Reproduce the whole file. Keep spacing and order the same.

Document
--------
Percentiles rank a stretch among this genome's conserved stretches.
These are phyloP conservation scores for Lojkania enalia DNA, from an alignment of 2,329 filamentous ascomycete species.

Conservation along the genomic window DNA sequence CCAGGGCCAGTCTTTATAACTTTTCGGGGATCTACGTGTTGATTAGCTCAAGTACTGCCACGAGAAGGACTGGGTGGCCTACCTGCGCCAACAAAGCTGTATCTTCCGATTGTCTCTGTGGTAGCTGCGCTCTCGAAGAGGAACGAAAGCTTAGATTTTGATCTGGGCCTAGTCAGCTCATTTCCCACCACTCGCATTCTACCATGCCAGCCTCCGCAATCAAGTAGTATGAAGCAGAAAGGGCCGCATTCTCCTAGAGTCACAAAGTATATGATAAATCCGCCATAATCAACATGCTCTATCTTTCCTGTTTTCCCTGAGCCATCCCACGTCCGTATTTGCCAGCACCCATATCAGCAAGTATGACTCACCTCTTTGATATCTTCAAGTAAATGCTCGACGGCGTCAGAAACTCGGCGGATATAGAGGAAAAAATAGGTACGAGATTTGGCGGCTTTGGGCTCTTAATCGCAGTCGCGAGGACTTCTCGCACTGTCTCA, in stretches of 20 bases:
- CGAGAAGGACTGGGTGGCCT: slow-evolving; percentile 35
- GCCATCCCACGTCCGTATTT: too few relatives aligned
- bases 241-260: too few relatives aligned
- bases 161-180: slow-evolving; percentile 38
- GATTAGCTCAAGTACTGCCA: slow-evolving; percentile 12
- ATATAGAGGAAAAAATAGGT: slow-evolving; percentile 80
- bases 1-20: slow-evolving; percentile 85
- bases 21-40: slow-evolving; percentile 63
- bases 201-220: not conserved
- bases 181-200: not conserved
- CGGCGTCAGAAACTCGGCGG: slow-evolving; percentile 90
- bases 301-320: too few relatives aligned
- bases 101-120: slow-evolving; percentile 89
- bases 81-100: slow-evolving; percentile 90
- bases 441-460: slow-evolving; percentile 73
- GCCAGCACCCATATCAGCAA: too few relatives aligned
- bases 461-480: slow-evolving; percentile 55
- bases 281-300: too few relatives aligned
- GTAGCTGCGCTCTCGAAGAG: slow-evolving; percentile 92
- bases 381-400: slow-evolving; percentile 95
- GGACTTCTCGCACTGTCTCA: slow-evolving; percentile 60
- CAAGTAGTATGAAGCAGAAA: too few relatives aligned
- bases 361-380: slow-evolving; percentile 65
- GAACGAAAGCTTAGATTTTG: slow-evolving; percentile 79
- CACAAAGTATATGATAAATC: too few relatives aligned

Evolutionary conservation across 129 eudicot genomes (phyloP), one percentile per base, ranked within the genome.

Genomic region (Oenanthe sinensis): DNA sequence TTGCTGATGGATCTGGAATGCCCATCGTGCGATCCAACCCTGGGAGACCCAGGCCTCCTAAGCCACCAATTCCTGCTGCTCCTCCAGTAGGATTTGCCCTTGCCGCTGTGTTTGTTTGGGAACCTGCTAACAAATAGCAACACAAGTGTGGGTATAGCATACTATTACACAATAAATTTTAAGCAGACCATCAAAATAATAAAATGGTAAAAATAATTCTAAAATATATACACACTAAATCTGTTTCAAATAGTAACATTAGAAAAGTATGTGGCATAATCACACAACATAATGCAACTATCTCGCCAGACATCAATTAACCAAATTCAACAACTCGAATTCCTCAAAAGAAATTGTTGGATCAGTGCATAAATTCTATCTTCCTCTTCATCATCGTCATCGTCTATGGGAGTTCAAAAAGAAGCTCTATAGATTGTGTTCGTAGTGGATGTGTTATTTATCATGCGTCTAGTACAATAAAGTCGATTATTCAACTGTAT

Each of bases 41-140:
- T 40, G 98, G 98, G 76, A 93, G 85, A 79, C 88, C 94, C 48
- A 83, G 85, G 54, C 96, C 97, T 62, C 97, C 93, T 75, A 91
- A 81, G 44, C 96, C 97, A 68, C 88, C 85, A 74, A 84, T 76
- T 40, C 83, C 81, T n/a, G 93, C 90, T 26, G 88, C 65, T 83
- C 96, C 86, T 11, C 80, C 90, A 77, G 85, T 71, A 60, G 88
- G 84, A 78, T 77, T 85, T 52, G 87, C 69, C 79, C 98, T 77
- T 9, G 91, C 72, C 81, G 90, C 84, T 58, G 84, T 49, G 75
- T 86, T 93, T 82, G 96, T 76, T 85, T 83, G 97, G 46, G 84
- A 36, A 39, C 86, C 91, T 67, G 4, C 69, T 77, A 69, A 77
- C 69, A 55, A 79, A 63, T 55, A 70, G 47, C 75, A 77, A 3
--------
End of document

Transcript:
Percentiles rank a stretch among this genome's conserved stretches.
These are phyloP conservation scores for Lojkania enalia DNA, from an alignment of 2,329 filamentous ascomycete species.

Conservation along the genomic window DNA sequence CCAGGGCCAGTCTTTATAACTTTTCGGGGATCTACGTGTTGATTAGCTCAAGTACTGCCACGAGAAGGACTGGGTGGCCTACCTGCGCCAACAAAGCTGTATCTTCCGATTGTCTCTGTGGTAGCTGCGCTCTCGAAGAGGAACGAAAGCTTAGATTTTGATCTGGGCCTAGTCAGCTCATTTCCCACCACTCGCATTCTACCATGCCAGCCTCCGCAATCAAGTAGTATGAAGCAGAAAGGGCCGCATTCTCCTAGAGTCACAAAGTATATGATAAATCCGCCATAATCAACATGCTCTATCTTTCCTGTTTTCCCTGAGCCATCCCACGTCCGTATTTGCCAGCACCCATATCAGCAAGTATGACTCACCTCTTTGATATCTTCAAGTAAATGCTCGACGGCGTCAGAAACTCGGCGGATATAGAGGAAAAAATAGGTACGAGATTTGGCGGCTTTGGGCTCTTAATCGCAGTCGCGAGGACTTCTCGCACTGTCTCA, in stretches of 20 bases:
- CGAGAAGGACTGGGTGGCCT: slow-evolving; percentile 35
- GCCATCCCACGTCCGTATTT: too few relatives aligned
- bases 241-260: too few relatives aligned
- bases 161-180: slow-evolving; percentile 38
- GATTAGCTCAAGTACTGCCA: slow-evolving; percentile 12
- ATATAGAGGAAAAAATAGGT: slow-evolving; percentile 80
- bases 1-20: slow-evolving; percentile 85
- bases 21-40: slow-evolving; percentile 63
- bases 201-220: not conserved
- bases 181-200: not conserved
- CGGCGTCAGAAACTCGGCGG: slow-evolving; percentile 90
- bases 301-320: too few relatives aligned
- bases 101-120: slow-evolving; percentile 89
- bases 81-100: slow-evolving; percentile 90
- bases 441-460: slow-evolving; percentile 73
- GCCAGCACCCATATCAGCAA: too few relatives aligned
- bases 461-480: slow-evolving; percentile 55
- bases 281-300: too few relatives aligned
- GTAGCTGCGCTCTCGAAGAG: slow-evolving; percentile 92
- bases 381-400: slow-evolving; percentile 95
- GGACTTCTCGCACTGTCTCA: slow-evolving; percentile 60
- CAAGTAGTATGAAGCAGAAA: too few relatives aligned
- bases 361-380: slow-evolving; percentile 65
- GAACGAAAGCTTAGATTTTG: slow-evolving; percentile 79
- CACAAAGTATATGATAAATC: too few relatives aligned

Evolutionary conservation across 129 eudicot genomes (phyloP), one percentile per base, ranked within the genome.

Genomic region (Oenanthe sinensis): DNA sequence TTGCTGATGGATCTGGAATGCCCATCGTGCGATCCAACCCTGGGAGACCCAGGCCTCCTAAGCCACCAATTCCTGCTGCTCCTCCAGTAGGATTTGCCCTTGCCGCTGTGTTTGTTTGGGAACCTGCTAACAAATAGCAACACAAGTGTGGGTATAGCATACTATTACACAATAAATTTTAAGCAGACCATCAAAATAATAAAATGGTAAAAATAATTCTAAAATATATACACACTAAATCTGTTTCAAATAGTAACATTAGAAAAGTATGTGGCATAATCACACAACATAATGCAACTATCTCGCCAGACATCAATTAACCAAATTCAACAACTCGAATTCCTCAAAAGAAATTGTTGGATCAGTGCATAAATTCTATCTTCCTCTTCATCATCGTCATCGTCTATGGGAGTTCAAAAAGAAGCTCTATAGATTGTGTTCGTAGTGGATGTGTTATTTATCATGCGTCTAGTACAATAAAGTCGATTATTCAACTGTAT

Each of bases 41-140:
- T 40, G 98, G 98, G 76, A 93, G 85, A 79, C 88, C 94, C 48
- A 83, G 85, G 54, C 96, C 97, T 62, C 97, C 93, T 75, A 91
- A 81, G 44, C 96, C 97, A 68, C 88, C 85, A 74, A 84, T 76
- T 40, C 83, C 81, T n/a, G 93, C 90, T 26, G 88, C 65, T 83
- C 96, C 86, T 11, C 80, C 90, A 77, G 85, T 71, A 60, G 88
- G 84, A 78, T 77, T 85, T 52, G 87, C 69, C 79, C 98, T 77
- T 9, G 91, C 72, C 81, G 90, C 84, T 58, G 84, T 49, G 75
- T 86, T 93, T 82, G 96, T 76, T 85, T 83, G 97, G 46, G 84
- A 36, A 39, C 86, C 91, T 67, G 4, C 69, T 77, A 69, A 77
- C 69, A 55, A 79, A 63, T 55, A 70, G 47, C 75, A 77, A 3